NEW DELHI: Real estate mogul and Republican presidential candidate Donald Trump is in the dock regarding his controversial comments that called for blocking Muslims from entering the United States. Trump proposed the radical measure after last week's California shooting spree that involved two Muslims who authorities say were radicalised.

The backlash to Trump’s comments has come not only from political leaders -- including prime ministers of France and the United Kingdom, Canada's foreign minister, the United Nations as well as a host of West Asian countries -- but from thinkers, entrepreneurs, corporate chains and the public at large.

In the UK for instance, 380,000 people have signed a petition calling on the British government to ban Trump from visiting the country. Demand to back the petition was so high that the government website hosting it crashed several times on Wednesday. The petition, signed by people from every area of Britain according to an analysis, is set to be debated in the House of Commons.

British Prime Minister David Cameron hit out at trump, calling the statement "divisive, unhelpful and quite simply wrong.” Meanwhile, Labour leader Jeremy Corbyn said in a tweet that Trump's call was "an attack on democratic values" and an "affront to common humanity.”

French Prime Minister Manuel Valls wrote on Twitter, “Mr. Trump, like others, fuels hatred: our ONLY enemy is radical Islam.” Canada’s foreign affairs minister Stephane Dion said, “It’s something we can’t accept in Canada. . . We have never been as far removed from what we’ve just heard in the United States.”

Egypt’s official religious body, Dar al-Ifta, said Trump’s remarks amounted to “hate rhetoric,” adding that they were “extremist” and “threatened societal peace.”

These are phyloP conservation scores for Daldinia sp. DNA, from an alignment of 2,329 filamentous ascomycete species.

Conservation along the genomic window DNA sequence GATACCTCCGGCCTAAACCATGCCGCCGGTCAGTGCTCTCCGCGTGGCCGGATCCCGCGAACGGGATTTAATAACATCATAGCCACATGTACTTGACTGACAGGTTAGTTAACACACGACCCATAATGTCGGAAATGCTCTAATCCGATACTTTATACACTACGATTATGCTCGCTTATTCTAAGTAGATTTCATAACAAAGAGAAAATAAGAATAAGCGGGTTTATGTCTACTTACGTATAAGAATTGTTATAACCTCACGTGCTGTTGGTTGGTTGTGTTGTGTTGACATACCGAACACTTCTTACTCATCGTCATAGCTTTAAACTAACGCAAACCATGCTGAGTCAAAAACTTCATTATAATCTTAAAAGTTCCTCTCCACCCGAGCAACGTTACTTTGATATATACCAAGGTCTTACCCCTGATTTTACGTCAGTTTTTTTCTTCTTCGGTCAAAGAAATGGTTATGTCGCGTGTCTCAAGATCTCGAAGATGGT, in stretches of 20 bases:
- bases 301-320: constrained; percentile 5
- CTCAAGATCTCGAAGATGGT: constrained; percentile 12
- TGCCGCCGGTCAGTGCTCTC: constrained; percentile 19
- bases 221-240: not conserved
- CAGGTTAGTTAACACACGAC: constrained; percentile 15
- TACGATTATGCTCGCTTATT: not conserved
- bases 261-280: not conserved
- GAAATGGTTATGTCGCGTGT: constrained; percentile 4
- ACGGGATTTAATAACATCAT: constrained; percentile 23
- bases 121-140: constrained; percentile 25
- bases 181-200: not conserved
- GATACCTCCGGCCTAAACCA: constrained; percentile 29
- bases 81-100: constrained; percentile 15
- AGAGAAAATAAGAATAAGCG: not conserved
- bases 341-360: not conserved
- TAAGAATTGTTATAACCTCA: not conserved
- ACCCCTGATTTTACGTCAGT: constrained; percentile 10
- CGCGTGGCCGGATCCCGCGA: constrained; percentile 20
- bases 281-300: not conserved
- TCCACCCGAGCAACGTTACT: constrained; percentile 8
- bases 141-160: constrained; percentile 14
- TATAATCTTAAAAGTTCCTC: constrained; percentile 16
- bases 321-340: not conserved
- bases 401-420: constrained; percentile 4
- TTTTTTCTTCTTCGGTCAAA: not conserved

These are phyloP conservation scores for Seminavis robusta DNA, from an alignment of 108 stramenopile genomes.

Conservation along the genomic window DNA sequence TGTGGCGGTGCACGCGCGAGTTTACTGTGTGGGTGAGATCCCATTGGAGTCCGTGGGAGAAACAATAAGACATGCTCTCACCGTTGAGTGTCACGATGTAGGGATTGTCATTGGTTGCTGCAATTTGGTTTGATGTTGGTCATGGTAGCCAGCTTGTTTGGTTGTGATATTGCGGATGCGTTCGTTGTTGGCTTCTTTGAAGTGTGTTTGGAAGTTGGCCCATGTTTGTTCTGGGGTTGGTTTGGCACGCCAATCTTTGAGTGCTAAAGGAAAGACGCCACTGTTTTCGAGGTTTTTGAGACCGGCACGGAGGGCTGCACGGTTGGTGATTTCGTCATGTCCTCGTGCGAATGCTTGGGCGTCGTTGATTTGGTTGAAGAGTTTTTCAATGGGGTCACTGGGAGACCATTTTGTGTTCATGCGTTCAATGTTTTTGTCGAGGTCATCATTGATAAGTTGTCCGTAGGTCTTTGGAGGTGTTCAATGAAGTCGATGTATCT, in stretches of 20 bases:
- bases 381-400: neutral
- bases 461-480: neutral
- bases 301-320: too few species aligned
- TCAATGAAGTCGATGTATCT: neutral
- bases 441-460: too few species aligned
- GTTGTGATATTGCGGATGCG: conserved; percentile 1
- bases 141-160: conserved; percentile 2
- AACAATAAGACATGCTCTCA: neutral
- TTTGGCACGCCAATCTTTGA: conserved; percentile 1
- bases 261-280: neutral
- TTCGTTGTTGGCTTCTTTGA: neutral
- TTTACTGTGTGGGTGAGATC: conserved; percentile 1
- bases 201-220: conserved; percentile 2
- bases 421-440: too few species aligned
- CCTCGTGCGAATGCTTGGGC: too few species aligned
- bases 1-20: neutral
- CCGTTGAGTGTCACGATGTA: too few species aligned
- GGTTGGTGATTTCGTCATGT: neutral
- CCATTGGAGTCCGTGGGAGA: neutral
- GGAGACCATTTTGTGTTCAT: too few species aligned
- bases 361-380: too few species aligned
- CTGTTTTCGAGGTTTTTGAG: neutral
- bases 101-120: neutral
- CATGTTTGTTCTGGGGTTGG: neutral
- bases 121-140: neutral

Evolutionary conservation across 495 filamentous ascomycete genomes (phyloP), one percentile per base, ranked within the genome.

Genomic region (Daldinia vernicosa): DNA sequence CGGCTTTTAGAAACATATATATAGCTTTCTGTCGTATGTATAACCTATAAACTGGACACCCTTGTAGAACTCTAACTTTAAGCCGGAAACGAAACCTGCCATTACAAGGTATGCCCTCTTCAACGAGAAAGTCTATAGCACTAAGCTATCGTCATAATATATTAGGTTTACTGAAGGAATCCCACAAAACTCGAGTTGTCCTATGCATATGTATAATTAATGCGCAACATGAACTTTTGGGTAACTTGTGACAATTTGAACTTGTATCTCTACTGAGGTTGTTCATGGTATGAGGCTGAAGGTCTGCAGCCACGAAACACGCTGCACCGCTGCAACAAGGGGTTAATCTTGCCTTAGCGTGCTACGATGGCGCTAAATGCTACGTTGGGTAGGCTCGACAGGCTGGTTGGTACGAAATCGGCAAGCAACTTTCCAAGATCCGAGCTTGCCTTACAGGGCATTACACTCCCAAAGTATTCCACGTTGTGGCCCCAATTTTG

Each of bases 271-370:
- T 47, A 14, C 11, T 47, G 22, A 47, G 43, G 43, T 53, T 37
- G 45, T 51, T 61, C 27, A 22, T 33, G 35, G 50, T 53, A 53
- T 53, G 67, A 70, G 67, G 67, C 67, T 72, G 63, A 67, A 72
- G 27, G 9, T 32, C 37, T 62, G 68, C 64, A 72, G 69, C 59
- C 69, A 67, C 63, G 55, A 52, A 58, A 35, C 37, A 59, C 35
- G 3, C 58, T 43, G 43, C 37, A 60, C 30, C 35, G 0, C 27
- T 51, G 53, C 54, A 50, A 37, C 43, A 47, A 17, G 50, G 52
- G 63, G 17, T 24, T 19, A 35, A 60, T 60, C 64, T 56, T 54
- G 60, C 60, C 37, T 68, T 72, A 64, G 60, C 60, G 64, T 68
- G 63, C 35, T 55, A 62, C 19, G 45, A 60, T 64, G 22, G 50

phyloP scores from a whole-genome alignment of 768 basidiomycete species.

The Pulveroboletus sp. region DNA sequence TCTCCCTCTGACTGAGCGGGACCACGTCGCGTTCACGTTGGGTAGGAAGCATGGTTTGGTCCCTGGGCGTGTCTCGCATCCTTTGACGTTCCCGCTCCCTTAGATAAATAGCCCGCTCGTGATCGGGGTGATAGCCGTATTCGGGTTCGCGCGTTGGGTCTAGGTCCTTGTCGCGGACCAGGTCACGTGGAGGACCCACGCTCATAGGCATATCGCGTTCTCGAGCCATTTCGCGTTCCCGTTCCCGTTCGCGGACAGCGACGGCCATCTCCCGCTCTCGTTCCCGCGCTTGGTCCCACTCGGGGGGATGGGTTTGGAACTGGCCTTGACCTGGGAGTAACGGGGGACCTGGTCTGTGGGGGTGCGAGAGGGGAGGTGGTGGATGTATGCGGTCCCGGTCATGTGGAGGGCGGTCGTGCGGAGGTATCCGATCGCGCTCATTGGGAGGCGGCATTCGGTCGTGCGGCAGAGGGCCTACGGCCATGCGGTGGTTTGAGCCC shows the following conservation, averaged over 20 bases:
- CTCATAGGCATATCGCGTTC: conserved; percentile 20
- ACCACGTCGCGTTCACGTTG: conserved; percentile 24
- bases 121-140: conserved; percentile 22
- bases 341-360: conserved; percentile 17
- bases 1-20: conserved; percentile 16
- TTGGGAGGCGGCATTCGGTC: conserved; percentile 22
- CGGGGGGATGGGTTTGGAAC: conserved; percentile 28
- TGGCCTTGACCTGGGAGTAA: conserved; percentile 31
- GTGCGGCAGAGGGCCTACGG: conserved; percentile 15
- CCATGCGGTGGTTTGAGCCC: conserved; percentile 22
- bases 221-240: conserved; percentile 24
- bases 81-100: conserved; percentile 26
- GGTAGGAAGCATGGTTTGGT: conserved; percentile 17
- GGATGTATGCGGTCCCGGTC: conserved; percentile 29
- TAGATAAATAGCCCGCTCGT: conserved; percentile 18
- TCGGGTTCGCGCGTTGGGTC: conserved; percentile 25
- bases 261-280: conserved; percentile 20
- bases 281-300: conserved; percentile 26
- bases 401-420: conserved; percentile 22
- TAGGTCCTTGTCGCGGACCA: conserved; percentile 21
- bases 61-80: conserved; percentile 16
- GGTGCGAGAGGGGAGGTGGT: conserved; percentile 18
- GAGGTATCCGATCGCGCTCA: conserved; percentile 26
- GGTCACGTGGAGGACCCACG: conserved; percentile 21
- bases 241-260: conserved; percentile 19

Tahir Ashrafi, the head of the Ulema Council, Pakistan’s biggest council of Muslim clerics, said that Trump’s stance promotes violence. “If some Muslim leader says there is a war between Christians and Muslims, we condemn him. So why should we not condemn an American if he says that?”

Israeli Prime Minister Netanyahu joined the long list of international leaders to reject Trump’s call. “Prime Minister Netanyahu rejects Donald Trump's recent remarks about Muslims,” a statement released by Netanyahu’s office read. As Trump is set to visit Israel, Opposition Israeli politicians have opposed Trump’s visit, with Arab Knesset member Issawi Frej asking the interior minister not to let the American politician enter the country. “Imagine that a country or a candidate would say entrance to Jews is forbidden, the whole world would stand up in protest, saying this is a racist anti-Semite,” Frej told Israeli Radio.

On home soil, Democrat Presidential candidate Bernie Sanders had a hard hitting response to Trump. "What somebody like a Trump is trying to do is to divide us up," Sanders said. "A few months ago, we're supposed to hate Mexicans; now we're supposed to hate Muslims. That kind of crap is not going to work in the United States of America."